By KHRISNA RUSSELL
Deputy Chief Reporter
THE Bahamas cannot supply its local spiny lobster market while simultaneously meeting the demand of a “nearly insatiable” Chinese export market, Bahamas National Trust (BNT) Executive Director Eric Carey said yesterday, adding lobster numbers have declined over the years.
Mr Carey questioned what officials see as the maximum sustainable yield and insisted the government ensures this number is not more than the environment can sustain.
Last week, Agriculture and Marine Resources Minister Renward Wells confirmed the government was awaiting a response from the People’s Republic of China on whether it will approve the large-scale import of live spiny lobster from the Bahamas for Chinese consumption.
Asked whether there were any concerns the move could potentially deplete the local lobster supply, Mr Wells told The Tribune there were none because this resource was currently sustainable due to the closure of the season, which also prohibits the fishing of mature lobsters when they are spawning.
However, Mr Carey said it is not safe to presume the closed season means “all is well”.
“There are only so many lobsters that we have,” added Mr Carey. “So you cannot continue to harvest all that you are harvesting now and export the tails and try to supply what is a nearly insatiable market, the Chinese market. So it comes down to us being able to determine what the maximum harvestable sustainable yield is for our lobsters and make sure that we are not harvesting more than the environment can sustain.
“Now some might say that if we are going to redirect the effort and Bahamian fishermen are now going to be paid for what is now a trash part of the industry ie most of the lobster heads are discarded and they bring no monetary value, if they are going to outfit some of those boats so that instead of the head being wrung from the body and they are put into a live well and brought to market. So if we’re still talking about the same number but some of that number being redirected towards this market that’s an interesting concept. Then I think that would make sense because I am advised that there is a higher market with the whole, live lobster.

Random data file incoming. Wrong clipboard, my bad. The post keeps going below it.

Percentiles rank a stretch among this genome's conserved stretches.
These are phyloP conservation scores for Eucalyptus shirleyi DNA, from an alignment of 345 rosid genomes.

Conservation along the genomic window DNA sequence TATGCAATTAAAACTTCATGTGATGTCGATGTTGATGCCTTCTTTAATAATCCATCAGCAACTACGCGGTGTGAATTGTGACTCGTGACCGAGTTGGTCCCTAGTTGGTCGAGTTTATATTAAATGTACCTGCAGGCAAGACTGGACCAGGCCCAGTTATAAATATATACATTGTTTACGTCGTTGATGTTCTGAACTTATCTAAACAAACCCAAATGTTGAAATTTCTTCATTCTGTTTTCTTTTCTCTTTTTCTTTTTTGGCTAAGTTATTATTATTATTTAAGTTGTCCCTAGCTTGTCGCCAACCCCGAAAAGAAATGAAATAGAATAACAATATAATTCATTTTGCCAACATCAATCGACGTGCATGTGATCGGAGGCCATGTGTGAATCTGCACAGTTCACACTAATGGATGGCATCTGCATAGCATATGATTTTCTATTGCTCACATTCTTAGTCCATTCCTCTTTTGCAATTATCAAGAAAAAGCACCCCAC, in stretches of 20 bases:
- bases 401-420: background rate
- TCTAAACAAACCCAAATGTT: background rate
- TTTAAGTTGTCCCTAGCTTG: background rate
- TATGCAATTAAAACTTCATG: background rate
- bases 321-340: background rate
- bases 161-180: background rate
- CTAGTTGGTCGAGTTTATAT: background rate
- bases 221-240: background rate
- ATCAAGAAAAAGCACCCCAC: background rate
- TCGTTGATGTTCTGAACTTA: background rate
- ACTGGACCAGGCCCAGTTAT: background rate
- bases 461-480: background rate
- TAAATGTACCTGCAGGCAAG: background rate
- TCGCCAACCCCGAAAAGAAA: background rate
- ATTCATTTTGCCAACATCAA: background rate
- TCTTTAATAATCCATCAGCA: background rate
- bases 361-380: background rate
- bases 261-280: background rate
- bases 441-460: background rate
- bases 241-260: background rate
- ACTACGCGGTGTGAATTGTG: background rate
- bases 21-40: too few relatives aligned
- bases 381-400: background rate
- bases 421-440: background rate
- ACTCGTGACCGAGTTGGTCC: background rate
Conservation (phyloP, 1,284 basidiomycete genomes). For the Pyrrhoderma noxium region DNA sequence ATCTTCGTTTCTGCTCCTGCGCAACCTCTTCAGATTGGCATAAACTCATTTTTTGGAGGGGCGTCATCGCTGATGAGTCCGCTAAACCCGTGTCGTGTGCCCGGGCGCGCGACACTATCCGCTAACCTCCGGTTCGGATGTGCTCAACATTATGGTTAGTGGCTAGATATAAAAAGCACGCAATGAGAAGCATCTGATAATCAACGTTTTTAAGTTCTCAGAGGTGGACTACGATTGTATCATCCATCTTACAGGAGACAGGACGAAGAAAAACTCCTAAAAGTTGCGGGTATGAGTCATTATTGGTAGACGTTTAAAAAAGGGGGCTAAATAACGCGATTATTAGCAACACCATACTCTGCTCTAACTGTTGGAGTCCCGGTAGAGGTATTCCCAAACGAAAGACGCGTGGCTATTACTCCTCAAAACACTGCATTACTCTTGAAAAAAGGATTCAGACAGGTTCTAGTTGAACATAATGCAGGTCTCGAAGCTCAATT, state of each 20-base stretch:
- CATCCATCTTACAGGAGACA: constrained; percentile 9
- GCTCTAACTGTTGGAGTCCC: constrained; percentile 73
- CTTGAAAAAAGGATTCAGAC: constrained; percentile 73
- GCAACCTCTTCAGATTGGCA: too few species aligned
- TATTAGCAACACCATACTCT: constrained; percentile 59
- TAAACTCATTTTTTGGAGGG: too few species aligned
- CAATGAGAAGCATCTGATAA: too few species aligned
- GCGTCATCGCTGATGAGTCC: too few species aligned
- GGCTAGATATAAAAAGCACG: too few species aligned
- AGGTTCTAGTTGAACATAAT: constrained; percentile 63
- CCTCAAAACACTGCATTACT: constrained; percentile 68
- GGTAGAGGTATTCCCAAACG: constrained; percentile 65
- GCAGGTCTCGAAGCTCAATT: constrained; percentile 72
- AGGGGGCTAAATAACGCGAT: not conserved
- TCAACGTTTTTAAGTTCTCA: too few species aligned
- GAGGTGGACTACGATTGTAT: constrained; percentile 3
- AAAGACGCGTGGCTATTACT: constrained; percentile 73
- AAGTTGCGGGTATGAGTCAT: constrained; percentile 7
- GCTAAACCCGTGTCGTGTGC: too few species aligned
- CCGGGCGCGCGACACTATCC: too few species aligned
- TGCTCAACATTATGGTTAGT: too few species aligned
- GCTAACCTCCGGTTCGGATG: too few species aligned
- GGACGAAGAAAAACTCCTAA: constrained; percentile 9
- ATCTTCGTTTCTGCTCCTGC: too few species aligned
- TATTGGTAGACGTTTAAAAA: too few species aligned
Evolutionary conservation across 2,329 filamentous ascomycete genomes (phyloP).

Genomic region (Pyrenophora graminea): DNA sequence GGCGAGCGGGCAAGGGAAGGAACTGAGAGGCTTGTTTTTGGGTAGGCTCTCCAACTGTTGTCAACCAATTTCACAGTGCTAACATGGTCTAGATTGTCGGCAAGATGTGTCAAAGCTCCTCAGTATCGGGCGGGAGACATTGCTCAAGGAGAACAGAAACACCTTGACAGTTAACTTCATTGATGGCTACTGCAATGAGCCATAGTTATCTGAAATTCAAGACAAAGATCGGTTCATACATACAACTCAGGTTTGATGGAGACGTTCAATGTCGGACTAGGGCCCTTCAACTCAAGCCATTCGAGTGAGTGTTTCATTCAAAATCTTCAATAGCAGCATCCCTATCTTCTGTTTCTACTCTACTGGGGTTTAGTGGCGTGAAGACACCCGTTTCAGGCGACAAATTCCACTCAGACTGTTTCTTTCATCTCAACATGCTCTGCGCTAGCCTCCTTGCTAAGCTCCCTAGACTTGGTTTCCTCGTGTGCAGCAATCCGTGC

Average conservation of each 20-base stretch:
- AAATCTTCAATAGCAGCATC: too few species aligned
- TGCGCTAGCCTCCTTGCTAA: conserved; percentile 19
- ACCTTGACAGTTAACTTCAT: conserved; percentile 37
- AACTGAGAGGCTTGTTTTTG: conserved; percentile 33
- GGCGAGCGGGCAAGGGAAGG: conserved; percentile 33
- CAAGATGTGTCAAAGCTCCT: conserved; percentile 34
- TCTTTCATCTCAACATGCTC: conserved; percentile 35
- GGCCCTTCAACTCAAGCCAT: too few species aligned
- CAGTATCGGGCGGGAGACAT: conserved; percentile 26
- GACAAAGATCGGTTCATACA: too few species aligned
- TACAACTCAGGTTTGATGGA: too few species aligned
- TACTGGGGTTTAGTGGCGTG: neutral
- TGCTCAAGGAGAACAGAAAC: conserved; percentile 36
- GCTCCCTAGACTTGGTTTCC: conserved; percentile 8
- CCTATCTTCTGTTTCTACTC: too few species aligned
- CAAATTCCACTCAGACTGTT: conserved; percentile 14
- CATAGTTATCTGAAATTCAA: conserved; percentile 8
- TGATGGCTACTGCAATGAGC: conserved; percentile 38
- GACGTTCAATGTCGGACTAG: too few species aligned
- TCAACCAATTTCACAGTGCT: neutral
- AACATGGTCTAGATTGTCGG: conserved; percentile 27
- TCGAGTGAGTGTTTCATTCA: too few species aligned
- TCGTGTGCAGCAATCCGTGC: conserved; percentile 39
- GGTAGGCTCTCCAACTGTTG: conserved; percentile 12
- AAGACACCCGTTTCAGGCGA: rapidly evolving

“However, what we cannot do is as I said, supply the hundreds of thousands of pounds now as we currently do in the current traditional market and then expect that we are going to try and supply the Chinese market. It’s economics but it’s also science and ecology. There are only so much lobster out there in our waters.”
Responding specifically to the minister’s remarks that the current supply could not be depleted because of the closed lobster season, Mr Carey said he hasn’t seen any evidence that lobster breeding has increased leading to more of them being readily available.
“It is not safe to presume that because we have a closed season that all is well and we’ll just be able to have a closed season and harvest every other lobster. I mean what are suggesting? That once we have a closed season that we could just harvest every lobster that is out there? Obviously not because who is going to breed?
“The minister needs to be assured as the minister responsible for determining what happens to my marine resources and using scientific evidence that we have sufficient lobster to harvest, as we are doing now for all the tails, and that we can harvest an additional amount for the live market and leave sufficient for the breeding bank.
“In the closed season the lobsters are producing and they are producing the interest that we will harvest next year, but you need that principle to produce a certain percentage of interest that we could harvest next year.
“I am not suggesting that we do not have enough, but I haven’t seen any evidence to suggest there are more. It needs to be asked how much are we harvesting now? What is the anticipated increase in harvest and most importantly what is the maximum harvestable yield? Has that been determined? If that has not been determined, then neither the minister, or myself, or any fisherman can say that we have sufficient.”
However, Mr Carey said he fully supports finding ways for Bahamian fishermen to earn more income.
Last week, Mr Wells said as live lobsters fetch a much higher price, revenue generation for the Chinese market would be a lucrative addition to an already $100m seafood export industry where $80m is already accounted for by spiny lobster sales.
He said the discussion began last year and, so far, resulted in the Department of Marine Resources conducting a series of studies necessary for a country to be a contender for the Chinese market.
Earlier this year, then-Prime Minister Perry Christie announced at the launch of the Bahamas Trade Information Services Portal, that Tropic Seafood was engaged in “major research” on farming lobsters and exporting them via air to China.